• Sprinklers are prohibited in machine rooms, elevator machinery spaces, control rooms, control spaces and hoistways.
  • Shunt tripping prohibited. Means for elevator shutdown (also referred to as shunt trips) are not installed if OEEs are specified.
  • Hoistway protection from water released by sprinklers is required. Water will be directed to drains, or other approved means, to protect the hoistway from all sides.

Hoistway Enclosure Protection

  • In accordance with Section 713 of the IBC, a fire resistance rating of not less than 2 hr. must be provided when connecting four stories or more.
  • In accordance with Section 403.2.3 of the IBC, structural integrity is dictated by building height. For buildings taller than 420 ft. (128,000 mm), Soft Body Impact Classification Level 2 must be achieved or exceeded.

While the voluntary incorporation of OEEs provides new tools for the architect or design professional to consider when planning buildings, under no condition is the installation of such elevators compulsory.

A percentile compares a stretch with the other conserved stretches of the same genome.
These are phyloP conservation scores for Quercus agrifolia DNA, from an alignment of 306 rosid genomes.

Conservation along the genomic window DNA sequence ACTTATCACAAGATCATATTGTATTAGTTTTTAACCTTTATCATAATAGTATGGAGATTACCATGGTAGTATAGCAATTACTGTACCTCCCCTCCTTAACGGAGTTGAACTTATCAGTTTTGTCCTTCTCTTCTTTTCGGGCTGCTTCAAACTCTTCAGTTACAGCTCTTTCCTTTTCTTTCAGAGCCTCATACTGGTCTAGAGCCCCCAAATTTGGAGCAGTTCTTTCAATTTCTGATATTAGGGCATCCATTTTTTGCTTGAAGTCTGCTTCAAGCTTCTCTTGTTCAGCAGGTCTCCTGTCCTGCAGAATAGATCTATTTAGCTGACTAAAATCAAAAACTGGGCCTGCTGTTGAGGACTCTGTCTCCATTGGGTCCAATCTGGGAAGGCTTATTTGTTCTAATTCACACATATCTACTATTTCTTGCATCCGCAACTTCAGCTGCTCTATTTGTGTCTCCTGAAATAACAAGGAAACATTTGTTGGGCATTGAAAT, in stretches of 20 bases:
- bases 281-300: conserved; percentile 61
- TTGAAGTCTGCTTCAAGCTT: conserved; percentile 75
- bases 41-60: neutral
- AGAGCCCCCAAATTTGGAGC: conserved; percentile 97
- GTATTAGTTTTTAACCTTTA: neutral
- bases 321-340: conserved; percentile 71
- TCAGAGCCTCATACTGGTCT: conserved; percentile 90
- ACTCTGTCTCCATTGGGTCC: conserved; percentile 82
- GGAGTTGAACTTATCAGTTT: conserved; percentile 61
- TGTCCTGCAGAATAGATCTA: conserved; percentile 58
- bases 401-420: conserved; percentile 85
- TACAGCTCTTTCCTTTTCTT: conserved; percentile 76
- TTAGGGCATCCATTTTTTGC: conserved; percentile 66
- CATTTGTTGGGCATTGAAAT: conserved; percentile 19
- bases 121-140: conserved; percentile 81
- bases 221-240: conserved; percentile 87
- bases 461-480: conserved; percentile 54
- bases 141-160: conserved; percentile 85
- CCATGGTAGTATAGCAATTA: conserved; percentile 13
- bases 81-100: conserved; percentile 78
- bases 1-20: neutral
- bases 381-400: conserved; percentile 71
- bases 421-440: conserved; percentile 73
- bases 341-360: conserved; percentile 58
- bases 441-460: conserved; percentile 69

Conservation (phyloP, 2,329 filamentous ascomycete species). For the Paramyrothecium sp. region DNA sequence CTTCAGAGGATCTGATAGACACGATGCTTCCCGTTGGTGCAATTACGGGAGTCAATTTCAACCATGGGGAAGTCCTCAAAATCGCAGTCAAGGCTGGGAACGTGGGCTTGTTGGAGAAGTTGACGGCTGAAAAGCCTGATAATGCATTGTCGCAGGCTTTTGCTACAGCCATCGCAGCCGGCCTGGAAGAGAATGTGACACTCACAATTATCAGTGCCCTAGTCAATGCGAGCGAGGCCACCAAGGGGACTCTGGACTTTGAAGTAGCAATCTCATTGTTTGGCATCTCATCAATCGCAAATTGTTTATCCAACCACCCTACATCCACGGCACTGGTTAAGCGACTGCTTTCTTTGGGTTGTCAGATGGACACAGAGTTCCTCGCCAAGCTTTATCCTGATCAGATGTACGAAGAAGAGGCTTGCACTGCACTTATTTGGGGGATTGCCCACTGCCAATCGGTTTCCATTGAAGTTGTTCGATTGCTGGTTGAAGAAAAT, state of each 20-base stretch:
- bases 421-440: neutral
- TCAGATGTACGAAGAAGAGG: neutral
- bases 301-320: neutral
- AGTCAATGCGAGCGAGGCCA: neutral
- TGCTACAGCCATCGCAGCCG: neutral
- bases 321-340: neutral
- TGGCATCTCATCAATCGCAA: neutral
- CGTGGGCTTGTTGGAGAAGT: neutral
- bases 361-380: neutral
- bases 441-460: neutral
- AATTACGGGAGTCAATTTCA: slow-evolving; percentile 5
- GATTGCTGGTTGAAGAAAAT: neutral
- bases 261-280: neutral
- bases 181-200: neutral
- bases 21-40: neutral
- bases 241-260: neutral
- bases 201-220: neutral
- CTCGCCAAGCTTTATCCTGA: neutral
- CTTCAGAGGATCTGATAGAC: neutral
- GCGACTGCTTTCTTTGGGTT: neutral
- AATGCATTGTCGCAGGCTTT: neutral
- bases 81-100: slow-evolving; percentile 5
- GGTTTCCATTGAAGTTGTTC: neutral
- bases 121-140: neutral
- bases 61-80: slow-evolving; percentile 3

Elevator Lobbies

  • The lobby must be enclosed at each floor, with the exception of the elevator discharge level, and must have a smoke barrier with a fire-resistance rating of not less than 1 hr. Lobby doorways are provided with a 3/4-hr. fire-door assembly that complies with Section 716.5 of the IBC.
  • The fire-door assembly complies with the smoke and draft control assembly requirements of Section 716.5.3.1 of the IBC, with a UL 1784 test conducted without an artificial bottom seal.
  • A vision panel is installed in each fire door assembly protecting the lobby doorway. The vision panel shall consist of fire-protection-rated glazing and must be located so it permits a clear view of the lobby.
  • Each fire-door assembly protecting the lobby doorway is required to automatically close when it receives any fire-alarm signal from the emergency voice/alarm communication system serving the building.
  • Door assemblies for hoistways, elevator machine rooms, machinery spaces, control rooms and control spaces within the lobby shall comply with 1-1/2 UL “B” label or building codes.
  • Direct access from each elevator lobby to an interior exit stairway must be provided. The exit stairway enclosure is designed with a second door at each floor, allowing access to the floor without requiring travel through the elevator lobby.
  • Interior exit stairway doors automatically unlock, allowing both exit and re-entry upon any alarm, in accordance with the options permitted by the building code.